Posted by Sheila Shayon on March 14, 2012 04:14 PM
In a milestone of digital dominance in the publishing industry, Encyclopaedia Britannica will cease publication in print and move entirely to digital.
It’s been a good (print) run for the Encyclopædia Britannica (Latin for "British Encyclopaedia"), the oldest English-language encyclopaedia still around, first published between 1768 and 1771 in Edinburgh, Scotland in three volumes.Continue reading...
Posted by Sheila Shayon on March 13, 2012 05:47 PM
Six journalists, including Rebekah Brooks, the flame-haired former chief of News International, and her husband Charlie have been arrested in the ongoing investigation of the phone-hacking scandal that rocked the UK when Brooks was arrested for the first time last July.
The new arrests in that same investigation opened those wounds anew, even while Brooks and her husband have reportedly been released on bail.Continue reading...
Posted by Sheila Shayon on March 6, 2012 04:39 PM
Happy Quasquicentennial, Hearst! 125 years after what started in 1880 with the acquisition of the San Francisco Daily Examiner by American publisher and U.S. Senator George Hearst, the Hearst Media empire now spans more than 100 countries in 35+ languages. And if you were in New York on Monday evening you might have looked up and noticed that the Empire State Building was lit up in "Hearst blue" in tribute to Hearst's 125th.
The company's vast holdings today encompasses newspapers (Houston Chronicle, San Francisco Chronicle, San Antonio Express-News and Albany Times Union); magazines (Harper's Bazaar, Cosmopolitan, Esquire, ELLE and O, The Oprah Magazine); TV broadcast stations and stakes in cable TV networks (Lifetime, A&E, History and ESPN); automotive, electronic, medical/pharmaceutical and financial information properties; digital and interactive marketing services; TV production; and real estate and other operations.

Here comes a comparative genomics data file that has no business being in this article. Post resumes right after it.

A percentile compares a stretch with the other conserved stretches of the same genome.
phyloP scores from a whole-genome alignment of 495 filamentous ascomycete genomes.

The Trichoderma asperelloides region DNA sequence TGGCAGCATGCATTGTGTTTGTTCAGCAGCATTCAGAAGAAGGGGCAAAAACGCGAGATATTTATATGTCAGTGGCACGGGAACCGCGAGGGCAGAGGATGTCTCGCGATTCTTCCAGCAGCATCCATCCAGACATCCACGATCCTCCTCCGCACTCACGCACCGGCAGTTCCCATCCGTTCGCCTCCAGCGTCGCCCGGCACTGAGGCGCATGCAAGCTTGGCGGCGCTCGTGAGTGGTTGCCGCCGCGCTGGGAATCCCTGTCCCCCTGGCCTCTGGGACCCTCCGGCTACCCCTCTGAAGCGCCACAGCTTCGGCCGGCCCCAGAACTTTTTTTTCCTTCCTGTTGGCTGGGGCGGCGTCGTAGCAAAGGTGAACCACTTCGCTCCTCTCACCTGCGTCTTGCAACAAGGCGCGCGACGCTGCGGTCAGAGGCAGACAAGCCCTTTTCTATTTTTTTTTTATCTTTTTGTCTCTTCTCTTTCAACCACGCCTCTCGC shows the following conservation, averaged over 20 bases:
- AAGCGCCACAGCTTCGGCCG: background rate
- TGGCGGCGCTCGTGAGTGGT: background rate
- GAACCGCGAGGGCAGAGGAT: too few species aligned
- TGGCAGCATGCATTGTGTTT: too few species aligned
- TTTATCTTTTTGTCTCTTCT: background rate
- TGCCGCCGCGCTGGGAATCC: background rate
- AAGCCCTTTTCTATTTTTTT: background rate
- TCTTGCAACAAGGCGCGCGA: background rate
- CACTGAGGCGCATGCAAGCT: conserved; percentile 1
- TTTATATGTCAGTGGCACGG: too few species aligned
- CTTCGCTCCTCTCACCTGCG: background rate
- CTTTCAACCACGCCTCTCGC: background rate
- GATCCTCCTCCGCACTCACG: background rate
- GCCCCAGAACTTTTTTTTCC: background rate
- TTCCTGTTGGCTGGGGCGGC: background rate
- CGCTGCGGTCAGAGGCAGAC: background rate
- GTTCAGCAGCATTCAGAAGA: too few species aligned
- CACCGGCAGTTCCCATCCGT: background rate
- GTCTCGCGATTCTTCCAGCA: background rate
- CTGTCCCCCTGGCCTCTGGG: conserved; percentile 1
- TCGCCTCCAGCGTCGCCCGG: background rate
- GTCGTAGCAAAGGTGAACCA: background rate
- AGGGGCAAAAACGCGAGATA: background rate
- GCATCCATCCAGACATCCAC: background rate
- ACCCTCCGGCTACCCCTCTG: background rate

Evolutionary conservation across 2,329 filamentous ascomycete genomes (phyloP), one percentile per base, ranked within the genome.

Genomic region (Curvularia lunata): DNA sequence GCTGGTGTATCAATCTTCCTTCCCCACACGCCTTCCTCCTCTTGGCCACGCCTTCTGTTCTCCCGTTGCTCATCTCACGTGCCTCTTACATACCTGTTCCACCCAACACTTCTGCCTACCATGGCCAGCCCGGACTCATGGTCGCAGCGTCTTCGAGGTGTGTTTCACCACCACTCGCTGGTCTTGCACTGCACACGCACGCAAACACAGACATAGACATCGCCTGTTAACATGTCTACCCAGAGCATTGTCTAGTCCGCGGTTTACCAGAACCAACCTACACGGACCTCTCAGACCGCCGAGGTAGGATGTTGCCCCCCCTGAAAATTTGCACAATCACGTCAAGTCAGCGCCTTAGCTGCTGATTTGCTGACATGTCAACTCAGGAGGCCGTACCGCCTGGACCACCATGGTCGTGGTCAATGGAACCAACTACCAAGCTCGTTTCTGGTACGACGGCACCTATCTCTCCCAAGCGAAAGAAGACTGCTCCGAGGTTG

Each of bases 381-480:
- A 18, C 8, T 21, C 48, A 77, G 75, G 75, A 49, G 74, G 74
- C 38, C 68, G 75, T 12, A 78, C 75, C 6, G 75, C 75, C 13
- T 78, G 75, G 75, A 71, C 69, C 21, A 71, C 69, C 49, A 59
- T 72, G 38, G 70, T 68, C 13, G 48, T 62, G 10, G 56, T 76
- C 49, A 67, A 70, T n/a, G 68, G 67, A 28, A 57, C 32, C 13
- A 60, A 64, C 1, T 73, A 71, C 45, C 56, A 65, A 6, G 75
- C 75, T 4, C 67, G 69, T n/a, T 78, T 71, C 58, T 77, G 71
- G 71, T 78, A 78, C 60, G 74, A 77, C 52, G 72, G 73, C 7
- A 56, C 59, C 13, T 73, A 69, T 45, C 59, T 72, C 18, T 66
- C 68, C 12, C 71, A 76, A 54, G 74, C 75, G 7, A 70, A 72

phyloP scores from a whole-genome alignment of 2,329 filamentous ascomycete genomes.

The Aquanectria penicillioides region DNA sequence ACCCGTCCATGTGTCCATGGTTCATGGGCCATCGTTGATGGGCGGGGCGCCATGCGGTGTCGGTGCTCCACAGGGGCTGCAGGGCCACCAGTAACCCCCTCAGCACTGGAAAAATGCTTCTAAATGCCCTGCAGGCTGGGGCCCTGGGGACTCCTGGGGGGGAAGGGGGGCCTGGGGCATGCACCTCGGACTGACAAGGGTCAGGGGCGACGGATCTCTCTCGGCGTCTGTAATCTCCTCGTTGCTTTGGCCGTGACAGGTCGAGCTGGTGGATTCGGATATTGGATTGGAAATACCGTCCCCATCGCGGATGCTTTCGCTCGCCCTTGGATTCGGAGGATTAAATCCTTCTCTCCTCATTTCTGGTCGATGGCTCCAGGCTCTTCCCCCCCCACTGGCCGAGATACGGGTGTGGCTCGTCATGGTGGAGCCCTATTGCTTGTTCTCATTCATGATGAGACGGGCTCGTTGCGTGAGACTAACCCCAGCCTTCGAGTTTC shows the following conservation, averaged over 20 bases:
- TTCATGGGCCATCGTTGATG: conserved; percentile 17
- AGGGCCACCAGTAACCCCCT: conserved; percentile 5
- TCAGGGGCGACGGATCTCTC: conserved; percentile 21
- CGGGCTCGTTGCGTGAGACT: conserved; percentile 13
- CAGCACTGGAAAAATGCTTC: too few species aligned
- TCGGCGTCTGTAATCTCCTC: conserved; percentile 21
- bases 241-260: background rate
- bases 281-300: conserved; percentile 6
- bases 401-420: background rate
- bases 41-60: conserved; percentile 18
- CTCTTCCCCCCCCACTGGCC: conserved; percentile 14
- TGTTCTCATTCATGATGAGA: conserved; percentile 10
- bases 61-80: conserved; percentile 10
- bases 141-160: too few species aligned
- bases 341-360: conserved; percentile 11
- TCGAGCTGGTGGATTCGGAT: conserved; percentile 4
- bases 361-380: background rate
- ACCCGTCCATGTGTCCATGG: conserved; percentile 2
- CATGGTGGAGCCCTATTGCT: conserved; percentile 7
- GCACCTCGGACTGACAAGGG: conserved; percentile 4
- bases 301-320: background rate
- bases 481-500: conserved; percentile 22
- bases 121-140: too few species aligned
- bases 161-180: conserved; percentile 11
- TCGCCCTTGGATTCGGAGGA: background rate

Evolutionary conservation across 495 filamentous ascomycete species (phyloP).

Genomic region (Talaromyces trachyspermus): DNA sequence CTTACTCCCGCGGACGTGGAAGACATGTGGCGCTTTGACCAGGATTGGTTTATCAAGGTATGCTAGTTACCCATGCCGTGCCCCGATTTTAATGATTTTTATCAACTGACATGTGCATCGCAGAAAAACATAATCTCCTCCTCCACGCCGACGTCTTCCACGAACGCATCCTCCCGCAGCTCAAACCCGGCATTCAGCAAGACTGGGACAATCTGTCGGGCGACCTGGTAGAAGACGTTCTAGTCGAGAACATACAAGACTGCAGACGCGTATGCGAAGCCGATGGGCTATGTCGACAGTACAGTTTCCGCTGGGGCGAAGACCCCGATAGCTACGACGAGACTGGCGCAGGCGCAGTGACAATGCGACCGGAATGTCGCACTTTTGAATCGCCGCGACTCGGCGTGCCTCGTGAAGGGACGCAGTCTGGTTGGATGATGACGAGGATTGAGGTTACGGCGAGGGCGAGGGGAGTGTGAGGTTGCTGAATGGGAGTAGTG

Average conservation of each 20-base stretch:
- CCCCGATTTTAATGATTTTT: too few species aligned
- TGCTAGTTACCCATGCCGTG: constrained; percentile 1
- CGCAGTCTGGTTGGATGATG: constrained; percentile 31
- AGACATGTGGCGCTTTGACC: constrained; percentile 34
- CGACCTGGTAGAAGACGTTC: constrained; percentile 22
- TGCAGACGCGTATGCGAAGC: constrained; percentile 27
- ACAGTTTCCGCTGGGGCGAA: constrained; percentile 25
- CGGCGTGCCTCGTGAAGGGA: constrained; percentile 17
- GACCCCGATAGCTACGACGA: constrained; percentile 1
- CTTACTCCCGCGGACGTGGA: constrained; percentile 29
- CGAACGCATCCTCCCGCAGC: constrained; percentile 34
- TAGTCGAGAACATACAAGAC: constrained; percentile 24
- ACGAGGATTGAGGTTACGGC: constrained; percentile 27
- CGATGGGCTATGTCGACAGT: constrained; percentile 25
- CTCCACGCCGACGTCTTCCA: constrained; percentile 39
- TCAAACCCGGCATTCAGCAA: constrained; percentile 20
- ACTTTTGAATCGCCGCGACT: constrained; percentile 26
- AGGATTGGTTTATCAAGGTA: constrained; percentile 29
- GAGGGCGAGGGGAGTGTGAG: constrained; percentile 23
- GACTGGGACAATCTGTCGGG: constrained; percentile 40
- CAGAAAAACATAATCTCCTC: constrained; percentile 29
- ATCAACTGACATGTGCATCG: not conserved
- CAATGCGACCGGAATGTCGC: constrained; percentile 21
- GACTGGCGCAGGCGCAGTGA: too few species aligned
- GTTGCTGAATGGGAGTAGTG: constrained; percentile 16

On March 4, 1887, Hearst turned the Examiner over to his 23-year-old son, William Randolph Hearst. By the 1920’s, one in four Americans read a newspaper he owned in chains that stretched from coast to coast.Continue reading...
Posted by Sheila Shayon on March 6, 2012 01:25 PM
Scholastic is going digital. The world's largest children's book publisher is digitizing the bulk of its titles and releasing its first e-reading app, called Storia. While many trade publishers are reaching 20% in digital revenue, the kids’ e-book market is stuck at about 5%, and Scholastic is eager to change all that.
The Storia app, free to download with a beta version available today, offers about 1,300 e-books and multimedia e-books with popular series including “Clifford the Big Red Dog” and “Ready, Freddy!” available in digital format for the first time. It's designed for children ages 3-14 and currently available for PC tablets, with versions for iPad and iPhone and Android devices coming soon.
According to PaidContent, Storia's titles can be sorted by grade level, reading level, age and character/series, and enriched e-books “use word games, story interactions, and animation to deeply draw your young reader in, further developing confidence and critical thinking skills.”Continue reading...